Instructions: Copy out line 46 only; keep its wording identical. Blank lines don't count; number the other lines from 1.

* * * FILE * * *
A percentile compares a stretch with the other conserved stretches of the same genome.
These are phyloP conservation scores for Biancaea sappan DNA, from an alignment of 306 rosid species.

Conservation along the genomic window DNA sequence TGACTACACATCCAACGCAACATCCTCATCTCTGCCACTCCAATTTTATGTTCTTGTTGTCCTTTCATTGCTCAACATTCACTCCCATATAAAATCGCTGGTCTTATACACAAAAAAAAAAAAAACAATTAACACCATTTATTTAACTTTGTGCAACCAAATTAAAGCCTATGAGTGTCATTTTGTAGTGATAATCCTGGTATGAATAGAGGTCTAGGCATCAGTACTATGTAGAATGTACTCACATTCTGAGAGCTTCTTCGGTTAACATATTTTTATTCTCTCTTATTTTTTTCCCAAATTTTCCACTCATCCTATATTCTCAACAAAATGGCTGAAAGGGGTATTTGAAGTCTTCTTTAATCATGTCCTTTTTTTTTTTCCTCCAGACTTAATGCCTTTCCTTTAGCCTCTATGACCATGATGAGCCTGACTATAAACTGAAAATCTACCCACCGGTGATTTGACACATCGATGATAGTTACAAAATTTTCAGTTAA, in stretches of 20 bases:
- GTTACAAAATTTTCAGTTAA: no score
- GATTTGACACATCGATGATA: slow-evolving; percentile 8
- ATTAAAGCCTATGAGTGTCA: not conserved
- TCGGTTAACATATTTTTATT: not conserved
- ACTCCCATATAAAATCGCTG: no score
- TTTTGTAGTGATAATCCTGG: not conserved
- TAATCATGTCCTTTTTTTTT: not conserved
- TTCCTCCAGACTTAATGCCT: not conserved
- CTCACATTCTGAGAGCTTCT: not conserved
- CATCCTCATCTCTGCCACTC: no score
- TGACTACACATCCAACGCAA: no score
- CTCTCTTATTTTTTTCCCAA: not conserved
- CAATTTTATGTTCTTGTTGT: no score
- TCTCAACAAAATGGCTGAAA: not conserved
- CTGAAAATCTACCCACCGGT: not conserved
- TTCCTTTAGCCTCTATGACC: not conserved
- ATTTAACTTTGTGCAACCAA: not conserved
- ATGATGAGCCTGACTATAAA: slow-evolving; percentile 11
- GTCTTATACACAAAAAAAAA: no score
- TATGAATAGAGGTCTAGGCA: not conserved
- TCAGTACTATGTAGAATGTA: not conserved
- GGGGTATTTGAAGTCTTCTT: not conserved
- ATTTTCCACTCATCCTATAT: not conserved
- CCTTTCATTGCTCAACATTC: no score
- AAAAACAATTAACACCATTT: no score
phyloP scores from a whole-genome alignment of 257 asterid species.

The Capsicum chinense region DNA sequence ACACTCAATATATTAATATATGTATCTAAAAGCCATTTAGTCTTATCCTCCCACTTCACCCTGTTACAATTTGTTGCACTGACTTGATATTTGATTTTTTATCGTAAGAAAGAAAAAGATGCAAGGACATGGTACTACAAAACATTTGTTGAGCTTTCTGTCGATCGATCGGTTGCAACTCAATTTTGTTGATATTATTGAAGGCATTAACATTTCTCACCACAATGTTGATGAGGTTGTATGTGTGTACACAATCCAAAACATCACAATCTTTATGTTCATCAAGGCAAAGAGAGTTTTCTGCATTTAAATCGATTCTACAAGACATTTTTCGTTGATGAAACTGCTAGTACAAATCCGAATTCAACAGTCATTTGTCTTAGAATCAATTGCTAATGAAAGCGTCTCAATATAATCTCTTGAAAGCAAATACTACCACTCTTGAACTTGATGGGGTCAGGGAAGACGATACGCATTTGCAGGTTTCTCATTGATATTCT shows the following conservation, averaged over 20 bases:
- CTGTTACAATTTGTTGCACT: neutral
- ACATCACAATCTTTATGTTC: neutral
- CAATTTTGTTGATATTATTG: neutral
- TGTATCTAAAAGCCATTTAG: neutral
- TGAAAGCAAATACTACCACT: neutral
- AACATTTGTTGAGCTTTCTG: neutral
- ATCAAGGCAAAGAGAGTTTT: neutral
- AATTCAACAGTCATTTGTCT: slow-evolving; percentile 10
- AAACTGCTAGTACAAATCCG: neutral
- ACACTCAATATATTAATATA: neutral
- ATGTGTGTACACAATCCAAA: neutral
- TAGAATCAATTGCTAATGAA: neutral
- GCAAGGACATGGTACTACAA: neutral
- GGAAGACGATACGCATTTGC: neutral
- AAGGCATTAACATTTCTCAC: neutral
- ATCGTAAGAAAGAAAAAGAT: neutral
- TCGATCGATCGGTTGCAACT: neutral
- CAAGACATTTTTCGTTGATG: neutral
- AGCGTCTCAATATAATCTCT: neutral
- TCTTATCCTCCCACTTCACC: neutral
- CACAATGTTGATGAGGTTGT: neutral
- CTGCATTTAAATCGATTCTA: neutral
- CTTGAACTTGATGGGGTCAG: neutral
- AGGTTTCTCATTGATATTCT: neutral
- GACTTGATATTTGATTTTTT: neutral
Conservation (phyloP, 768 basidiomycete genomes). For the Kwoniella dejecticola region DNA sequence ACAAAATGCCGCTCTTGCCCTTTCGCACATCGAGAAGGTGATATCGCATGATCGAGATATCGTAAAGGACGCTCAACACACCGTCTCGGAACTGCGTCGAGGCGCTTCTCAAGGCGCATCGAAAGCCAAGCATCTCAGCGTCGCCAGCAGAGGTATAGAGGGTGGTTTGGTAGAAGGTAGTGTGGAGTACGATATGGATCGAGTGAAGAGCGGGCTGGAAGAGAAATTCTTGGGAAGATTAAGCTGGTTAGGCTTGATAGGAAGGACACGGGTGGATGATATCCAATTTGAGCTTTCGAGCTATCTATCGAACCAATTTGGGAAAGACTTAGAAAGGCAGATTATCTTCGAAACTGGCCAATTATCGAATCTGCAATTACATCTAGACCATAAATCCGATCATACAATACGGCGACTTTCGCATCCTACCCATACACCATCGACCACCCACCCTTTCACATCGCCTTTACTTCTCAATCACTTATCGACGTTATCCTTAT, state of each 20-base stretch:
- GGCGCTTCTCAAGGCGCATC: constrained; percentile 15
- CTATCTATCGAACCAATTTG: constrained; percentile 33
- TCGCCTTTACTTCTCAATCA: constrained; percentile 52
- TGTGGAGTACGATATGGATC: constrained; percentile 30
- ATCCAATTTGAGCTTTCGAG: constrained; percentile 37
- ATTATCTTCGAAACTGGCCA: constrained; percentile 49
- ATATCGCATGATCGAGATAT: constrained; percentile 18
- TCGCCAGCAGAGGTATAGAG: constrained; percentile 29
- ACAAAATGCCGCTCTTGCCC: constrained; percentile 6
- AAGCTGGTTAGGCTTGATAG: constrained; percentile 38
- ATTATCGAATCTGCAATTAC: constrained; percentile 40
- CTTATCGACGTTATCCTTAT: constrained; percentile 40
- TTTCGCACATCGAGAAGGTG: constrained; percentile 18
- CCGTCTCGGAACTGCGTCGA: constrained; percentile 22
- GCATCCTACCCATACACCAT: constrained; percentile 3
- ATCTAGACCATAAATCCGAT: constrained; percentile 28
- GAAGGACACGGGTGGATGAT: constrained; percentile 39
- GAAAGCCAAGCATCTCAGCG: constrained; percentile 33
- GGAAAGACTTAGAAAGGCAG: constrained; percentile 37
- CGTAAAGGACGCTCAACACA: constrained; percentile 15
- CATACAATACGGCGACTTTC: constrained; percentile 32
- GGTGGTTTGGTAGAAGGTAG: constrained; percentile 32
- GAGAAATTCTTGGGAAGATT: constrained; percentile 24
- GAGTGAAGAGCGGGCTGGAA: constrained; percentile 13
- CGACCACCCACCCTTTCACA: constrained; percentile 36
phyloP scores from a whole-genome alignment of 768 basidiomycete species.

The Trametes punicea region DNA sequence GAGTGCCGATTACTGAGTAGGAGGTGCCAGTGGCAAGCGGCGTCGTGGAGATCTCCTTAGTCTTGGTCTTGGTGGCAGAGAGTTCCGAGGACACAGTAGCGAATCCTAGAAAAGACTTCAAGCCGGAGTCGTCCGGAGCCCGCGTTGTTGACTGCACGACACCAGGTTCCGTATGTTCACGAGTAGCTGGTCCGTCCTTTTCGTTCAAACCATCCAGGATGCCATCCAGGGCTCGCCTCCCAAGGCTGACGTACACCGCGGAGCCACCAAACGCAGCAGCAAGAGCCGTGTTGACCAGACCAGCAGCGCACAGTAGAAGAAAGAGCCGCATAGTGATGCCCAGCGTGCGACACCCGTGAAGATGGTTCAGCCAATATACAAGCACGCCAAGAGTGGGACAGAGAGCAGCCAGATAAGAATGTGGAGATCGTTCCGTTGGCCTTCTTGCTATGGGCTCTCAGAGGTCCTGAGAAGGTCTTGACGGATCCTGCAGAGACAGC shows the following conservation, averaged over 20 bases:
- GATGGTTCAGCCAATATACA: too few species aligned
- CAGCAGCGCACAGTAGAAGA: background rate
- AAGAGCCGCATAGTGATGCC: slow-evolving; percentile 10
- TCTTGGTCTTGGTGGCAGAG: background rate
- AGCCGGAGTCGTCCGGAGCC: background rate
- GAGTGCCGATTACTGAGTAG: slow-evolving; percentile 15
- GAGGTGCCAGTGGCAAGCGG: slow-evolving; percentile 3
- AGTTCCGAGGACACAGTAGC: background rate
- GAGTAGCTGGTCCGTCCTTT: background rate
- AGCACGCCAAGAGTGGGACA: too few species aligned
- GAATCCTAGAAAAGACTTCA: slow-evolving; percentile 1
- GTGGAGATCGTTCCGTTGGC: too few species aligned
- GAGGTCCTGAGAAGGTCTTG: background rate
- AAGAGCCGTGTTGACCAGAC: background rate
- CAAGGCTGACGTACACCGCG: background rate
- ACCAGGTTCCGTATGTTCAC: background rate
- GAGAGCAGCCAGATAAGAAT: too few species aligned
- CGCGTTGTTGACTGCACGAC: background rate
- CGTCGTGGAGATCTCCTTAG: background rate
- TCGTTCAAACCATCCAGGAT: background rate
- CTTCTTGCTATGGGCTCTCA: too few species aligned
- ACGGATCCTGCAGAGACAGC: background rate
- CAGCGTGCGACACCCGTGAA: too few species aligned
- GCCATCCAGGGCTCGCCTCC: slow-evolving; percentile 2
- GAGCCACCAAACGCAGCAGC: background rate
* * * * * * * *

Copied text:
- ATCGTAAGAAAGAAAAAGAT: neutral